Why the Missouri Sierra Club Opposes Missouri House Resolution 44
Proposition C explicitly excludes existing large hydro power from the renewable energy standard even though the goal of the standard is to encourage the expansion of wind and solar energy. As written, Prop C allows hydro only in cases of “hydropower (not including pumped storage) that does not require a new diversion or impoundment of water and that has a nameplate rating of 10 megawatts or less”.
HB 44 would allow hydropower to be included at any level, and so would allow the following plants to be included in the renewable energy standard:
* Keokuk 137 MW, Ameren’s (Keokuk, Iowa)
* Ozark Beach, 16 MW, Empire’s (Joplin)
* Bagnell 240 MW, Ameren’s (Lake of the Ozarks)
Respecting the Vote of the People
Missouri voters passed Proposition C in November 2008 with a 66% yes vote. HB 44 would overturn the will of the people of Missouri. Counties across the state supported the measure, including:
St. Charles – 67.7% Jackson – 72.6% Greene – 63.4%
St. Louis County – 66.4% Jefferson – 64.1% Butler – 62.4%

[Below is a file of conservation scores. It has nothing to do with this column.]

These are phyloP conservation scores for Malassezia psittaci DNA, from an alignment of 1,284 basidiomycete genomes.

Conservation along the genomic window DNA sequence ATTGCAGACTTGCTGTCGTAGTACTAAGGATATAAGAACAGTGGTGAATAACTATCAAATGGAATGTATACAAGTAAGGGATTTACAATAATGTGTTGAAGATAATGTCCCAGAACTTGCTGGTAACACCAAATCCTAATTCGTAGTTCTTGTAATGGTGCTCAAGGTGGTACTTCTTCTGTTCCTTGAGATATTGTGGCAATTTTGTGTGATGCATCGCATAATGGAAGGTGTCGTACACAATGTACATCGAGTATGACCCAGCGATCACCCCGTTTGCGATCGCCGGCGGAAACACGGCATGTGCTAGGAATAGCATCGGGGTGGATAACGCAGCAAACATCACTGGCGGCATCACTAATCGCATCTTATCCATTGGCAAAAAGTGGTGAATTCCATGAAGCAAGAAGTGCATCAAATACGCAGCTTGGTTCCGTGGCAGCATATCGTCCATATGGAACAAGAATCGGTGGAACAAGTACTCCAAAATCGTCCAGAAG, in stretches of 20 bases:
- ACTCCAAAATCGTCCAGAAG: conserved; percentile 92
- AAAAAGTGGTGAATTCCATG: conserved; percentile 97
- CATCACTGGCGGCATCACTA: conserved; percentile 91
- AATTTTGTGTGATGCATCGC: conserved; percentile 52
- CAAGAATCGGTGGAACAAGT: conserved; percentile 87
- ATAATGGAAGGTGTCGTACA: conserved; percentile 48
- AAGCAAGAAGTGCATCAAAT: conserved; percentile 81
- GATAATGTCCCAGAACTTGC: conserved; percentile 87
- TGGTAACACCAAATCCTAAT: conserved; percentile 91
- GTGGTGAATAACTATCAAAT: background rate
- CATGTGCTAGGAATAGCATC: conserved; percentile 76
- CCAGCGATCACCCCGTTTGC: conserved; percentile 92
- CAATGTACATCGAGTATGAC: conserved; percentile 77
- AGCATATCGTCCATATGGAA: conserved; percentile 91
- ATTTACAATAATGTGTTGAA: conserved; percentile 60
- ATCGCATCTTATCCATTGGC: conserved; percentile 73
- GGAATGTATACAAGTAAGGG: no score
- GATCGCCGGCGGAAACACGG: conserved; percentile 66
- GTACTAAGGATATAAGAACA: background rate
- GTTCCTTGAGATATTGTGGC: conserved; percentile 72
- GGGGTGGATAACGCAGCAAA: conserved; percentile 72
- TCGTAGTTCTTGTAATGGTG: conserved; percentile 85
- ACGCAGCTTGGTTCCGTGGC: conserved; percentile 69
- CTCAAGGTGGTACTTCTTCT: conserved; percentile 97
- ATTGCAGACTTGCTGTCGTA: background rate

Franklin –61.7% Callaway – 59.4% Jasper – 61.7%
Clean Energy Jobs
The wind industry already employs more than 1,000 Missourians. Jobs are created in manufacturing, construction, and operations and maintenance. Some significant manufacturers include:
C.G. Power Systems – Washington ABB – Jefferson City
Lincoln Industrial – St. Louis Continental Disc Corporation- Liberty
FAG Bearings – Joplin Zoltek – St Charles County
In the state of Missouri, coal-fired power plants are responsible for 54 % of total air toxics emissions - these toxics include mercury, sulfur dioxide and hydrochloric acid, and are known or suspected to cause cancer and other serious health effects. These toxic air emissions are causing premature deaths, as well as an increase in childhood asthma. Wind and solar energy do not emit toxic air pollution.
New wind farms produce electricity more cheaply than new coal plants. Increased investment in renewable energy will mean lower utility bills compared to investing that same money in coal plants.
Wind is here now – Missouri needs to catch up!
Kansas produces about 15% of its electricity from wind.
Iowa produces 25% from wind.
Missouri produces 1.2% from wind (459 MW currently in operation)